Combustible Celluloid
 
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With: Michelle Pfeiffer, Rupert Friend, Kathy Bates, Felicity Jones, Bette Bourne, Iben Hjejle, Nichola McAuliffe, Anita Pallenberg, Frances Tomelty, Harriet Walter
Written by: Christopher Hampton, based on a novel by Colette
Directed by: Stephen Frears
MPAA Rating: R for some sexual content and brief drug use
Running Time: 92
Date: 03/19/2013
IMDB

Cheri (2009)

2 Stars (out of 4)

Scandal Sheets

By Jeffrey M. Anderson

Still unquestionably beautiful, Michelle Pfeiffer plays Lea de Lonval, a retired courtesan who embarks upon an unexpected six-year affair with the son of a former colleague (Kathy Bates), a pouty, drawn, spoiled brat, nicknamed "Cheri" (Rupert Friend). At the end of the six years, Cheri enters into an arranged marriage with a lovely young woman called Edmee (Felicity Jones), while Lea disappears to a glamorous hotel, hoping to make everyone think she's embarked upon a new and exciting secret affair. In reality, Cheri and Lea are in torment, continually pining for one another. Director Stephen Frears seems like the right man for the job to adapt Colette's 1920 novel to into a new big screen version. After all, his similarly sexy costume drama Dangerous Liaisons (1988) was another Oscar-winning hit. And in his Mrs. Henderson Presents (2005) he dealt with issues of sexuality and censorship on the stage, so he seems prepped to make something really sexy and full of wit and charm, especially given that he's re-teamed with his Dangerous Liaisons star Pfeiffer. It's a win-win scenario that quickly turns lose-lose. Cheri is dead on arrival, a cold fish. It just lies there, too lethargic to be funny and too timid to be sexy, but not deep enough for any real drama. We get lots of scenes with Cheri and Lea with rumpled hair, lying on rumpled sheets, but without any hint of an irresistible carnal desire. (Pfeiffer remains modestly covered.) It's as if the movie were more concerned with thread counts than with lust or romance.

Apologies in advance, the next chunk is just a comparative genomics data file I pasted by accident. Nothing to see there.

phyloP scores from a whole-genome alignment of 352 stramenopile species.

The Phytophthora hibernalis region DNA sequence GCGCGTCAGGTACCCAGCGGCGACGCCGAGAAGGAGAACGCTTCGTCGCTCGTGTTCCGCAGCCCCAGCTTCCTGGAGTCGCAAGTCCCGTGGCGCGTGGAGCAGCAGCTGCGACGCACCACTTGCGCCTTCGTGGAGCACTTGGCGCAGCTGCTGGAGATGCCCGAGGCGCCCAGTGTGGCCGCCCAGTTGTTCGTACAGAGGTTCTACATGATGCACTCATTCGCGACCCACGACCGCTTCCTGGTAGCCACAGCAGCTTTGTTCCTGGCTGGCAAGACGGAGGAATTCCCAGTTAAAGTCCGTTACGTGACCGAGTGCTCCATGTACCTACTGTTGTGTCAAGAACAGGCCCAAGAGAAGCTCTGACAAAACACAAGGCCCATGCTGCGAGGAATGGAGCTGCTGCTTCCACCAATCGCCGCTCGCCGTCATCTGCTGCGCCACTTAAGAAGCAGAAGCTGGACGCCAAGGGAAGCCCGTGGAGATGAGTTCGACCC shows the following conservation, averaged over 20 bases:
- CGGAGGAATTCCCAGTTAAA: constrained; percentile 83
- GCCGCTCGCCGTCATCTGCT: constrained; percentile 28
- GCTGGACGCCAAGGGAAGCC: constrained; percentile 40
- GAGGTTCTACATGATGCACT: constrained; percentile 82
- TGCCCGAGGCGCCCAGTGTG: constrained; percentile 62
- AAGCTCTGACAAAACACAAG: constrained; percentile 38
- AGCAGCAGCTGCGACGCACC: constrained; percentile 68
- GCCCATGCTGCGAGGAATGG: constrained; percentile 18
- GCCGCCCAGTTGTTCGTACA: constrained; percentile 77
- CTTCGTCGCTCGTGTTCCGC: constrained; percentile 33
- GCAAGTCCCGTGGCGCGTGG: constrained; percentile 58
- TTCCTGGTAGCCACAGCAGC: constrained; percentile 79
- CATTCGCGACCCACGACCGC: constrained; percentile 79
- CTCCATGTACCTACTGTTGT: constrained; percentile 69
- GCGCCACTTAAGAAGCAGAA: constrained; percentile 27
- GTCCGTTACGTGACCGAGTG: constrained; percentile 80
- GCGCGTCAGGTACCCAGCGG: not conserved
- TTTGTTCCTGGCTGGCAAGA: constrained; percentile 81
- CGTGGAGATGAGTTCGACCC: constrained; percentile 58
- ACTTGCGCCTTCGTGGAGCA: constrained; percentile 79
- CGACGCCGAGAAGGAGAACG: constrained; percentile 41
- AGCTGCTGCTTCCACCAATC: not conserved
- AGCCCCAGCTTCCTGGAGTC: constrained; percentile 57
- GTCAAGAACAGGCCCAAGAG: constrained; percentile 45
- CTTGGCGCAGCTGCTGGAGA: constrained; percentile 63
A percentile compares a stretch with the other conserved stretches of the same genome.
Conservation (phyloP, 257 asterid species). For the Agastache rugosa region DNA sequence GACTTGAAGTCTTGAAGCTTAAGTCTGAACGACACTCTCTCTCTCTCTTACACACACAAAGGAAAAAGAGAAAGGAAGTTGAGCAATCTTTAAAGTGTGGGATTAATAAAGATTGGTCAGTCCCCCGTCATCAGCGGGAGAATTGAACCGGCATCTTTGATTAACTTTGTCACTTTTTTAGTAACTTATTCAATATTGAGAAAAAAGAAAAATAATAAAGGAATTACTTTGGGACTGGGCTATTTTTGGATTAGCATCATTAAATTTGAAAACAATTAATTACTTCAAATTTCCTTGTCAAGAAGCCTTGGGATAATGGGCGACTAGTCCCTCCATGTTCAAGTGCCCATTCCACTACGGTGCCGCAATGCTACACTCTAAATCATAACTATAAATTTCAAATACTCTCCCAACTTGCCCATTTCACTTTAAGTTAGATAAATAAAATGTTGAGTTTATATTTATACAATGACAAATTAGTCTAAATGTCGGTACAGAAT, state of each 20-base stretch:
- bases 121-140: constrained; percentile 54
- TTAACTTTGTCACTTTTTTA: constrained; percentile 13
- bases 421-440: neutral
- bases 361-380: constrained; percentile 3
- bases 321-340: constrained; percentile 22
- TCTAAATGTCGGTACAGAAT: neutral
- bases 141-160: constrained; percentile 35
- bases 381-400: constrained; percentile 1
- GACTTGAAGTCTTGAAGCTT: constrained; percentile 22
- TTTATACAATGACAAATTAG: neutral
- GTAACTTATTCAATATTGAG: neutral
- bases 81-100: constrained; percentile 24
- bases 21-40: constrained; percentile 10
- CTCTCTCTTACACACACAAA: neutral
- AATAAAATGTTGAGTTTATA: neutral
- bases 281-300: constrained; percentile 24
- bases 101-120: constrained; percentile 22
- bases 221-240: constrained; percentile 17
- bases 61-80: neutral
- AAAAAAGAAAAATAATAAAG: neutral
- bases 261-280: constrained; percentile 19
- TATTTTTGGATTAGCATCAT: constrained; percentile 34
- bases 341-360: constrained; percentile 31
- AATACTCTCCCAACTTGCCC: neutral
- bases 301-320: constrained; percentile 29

DVD Details: Miramax's DVD comes with about 2 minutes of deleted scenes (why did they bother?), and a 9-minute "making of" featurette, plus previews.

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